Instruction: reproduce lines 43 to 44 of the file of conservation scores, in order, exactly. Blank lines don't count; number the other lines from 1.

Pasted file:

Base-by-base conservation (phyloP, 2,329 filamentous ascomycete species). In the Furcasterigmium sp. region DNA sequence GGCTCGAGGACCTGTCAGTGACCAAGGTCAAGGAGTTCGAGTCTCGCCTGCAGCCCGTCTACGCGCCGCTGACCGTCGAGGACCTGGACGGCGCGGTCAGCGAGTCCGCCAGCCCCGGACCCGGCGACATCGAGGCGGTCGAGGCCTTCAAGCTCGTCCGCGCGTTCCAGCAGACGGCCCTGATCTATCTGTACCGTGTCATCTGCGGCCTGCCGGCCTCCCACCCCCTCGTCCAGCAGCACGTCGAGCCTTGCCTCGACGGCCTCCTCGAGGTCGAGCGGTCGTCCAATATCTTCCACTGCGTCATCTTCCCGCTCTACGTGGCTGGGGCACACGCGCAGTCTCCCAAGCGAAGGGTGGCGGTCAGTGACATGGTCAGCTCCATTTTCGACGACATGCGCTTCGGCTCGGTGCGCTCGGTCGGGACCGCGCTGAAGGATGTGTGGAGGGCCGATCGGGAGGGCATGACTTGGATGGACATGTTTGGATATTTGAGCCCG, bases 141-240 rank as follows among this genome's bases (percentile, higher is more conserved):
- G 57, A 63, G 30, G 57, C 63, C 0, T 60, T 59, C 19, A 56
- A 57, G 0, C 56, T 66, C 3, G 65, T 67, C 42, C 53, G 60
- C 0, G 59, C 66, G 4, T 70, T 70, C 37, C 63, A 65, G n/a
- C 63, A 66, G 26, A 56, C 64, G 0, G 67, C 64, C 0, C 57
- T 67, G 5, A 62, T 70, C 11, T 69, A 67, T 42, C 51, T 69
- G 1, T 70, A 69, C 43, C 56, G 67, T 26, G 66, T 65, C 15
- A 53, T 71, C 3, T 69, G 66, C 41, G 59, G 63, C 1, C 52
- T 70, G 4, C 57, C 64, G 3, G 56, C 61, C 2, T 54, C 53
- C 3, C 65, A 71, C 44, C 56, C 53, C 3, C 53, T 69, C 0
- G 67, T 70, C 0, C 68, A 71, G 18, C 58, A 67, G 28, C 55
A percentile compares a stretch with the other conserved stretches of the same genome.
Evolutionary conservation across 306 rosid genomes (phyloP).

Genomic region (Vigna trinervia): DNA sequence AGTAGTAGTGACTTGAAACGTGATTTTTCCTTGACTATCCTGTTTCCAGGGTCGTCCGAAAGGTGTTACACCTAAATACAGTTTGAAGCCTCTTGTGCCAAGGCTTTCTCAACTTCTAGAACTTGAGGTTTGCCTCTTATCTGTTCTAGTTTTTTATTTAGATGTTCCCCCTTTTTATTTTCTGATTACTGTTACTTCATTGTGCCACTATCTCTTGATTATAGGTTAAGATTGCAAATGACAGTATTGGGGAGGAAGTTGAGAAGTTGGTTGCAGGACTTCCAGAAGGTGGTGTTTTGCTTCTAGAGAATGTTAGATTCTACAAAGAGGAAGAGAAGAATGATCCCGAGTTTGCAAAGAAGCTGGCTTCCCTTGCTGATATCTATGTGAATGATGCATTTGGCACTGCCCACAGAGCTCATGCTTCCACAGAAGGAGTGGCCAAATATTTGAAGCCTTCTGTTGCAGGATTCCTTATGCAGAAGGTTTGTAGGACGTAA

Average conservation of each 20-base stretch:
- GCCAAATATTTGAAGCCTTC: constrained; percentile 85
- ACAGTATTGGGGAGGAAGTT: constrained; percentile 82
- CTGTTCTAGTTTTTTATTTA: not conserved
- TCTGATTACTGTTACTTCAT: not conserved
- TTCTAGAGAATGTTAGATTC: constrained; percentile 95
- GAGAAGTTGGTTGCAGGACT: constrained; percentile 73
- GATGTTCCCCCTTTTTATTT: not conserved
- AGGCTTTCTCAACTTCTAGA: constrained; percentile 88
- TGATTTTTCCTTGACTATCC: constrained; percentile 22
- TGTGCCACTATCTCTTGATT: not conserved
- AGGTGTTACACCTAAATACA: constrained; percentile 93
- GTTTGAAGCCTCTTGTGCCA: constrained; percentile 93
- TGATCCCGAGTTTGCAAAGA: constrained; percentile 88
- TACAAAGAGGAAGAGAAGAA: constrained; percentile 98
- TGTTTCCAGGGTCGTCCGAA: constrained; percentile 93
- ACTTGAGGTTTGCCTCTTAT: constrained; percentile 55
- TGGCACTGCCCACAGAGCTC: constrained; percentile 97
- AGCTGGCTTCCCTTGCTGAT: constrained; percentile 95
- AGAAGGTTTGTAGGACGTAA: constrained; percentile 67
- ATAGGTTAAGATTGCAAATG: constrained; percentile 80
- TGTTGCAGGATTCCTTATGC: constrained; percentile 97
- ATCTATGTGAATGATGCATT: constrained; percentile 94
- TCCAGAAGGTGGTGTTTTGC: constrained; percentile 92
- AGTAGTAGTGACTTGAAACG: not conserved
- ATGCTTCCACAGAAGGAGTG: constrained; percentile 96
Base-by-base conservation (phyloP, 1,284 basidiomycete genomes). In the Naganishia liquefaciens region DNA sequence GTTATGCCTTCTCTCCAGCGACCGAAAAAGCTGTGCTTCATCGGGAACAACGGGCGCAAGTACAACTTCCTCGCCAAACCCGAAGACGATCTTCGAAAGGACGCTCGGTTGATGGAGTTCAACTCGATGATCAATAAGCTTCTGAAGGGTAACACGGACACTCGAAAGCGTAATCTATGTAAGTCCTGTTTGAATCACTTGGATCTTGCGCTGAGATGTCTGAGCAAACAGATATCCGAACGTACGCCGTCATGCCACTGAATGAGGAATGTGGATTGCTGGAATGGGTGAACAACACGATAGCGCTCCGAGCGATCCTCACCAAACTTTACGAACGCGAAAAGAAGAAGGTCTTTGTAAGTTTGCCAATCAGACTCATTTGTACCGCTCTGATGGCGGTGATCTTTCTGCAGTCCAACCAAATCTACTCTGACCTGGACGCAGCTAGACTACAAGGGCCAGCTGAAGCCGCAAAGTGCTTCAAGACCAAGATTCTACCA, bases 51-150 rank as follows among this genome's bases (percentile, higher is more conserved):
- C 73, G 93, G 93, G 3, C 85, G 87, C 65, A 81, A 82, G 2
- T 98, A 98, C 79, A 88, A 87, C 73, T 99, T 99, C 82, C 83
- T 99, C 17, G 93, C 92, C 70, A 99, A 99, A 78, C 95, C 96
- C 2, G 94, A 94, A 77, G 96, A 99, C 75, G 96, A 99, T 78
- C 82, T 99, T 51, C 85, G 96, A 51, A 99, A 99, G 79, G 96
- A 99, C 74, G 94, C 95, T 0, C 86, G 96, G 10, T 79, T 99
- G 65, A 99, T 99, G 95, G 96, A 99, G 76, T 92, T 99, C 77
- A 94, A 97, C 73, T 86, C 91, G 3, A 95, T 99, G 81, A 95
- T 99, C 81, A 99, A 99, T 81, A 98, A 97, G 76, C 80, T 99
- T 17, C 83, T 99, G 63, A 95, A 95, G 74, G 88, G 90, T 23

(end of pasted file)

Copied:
- T 98, A 98, C 79, A 88, A 87, C 73, T 99, T 99, C 82, C 83
- T 99, C 17, G 93, C 92, C 70, A 99, A 99, A 78, C 95, C 96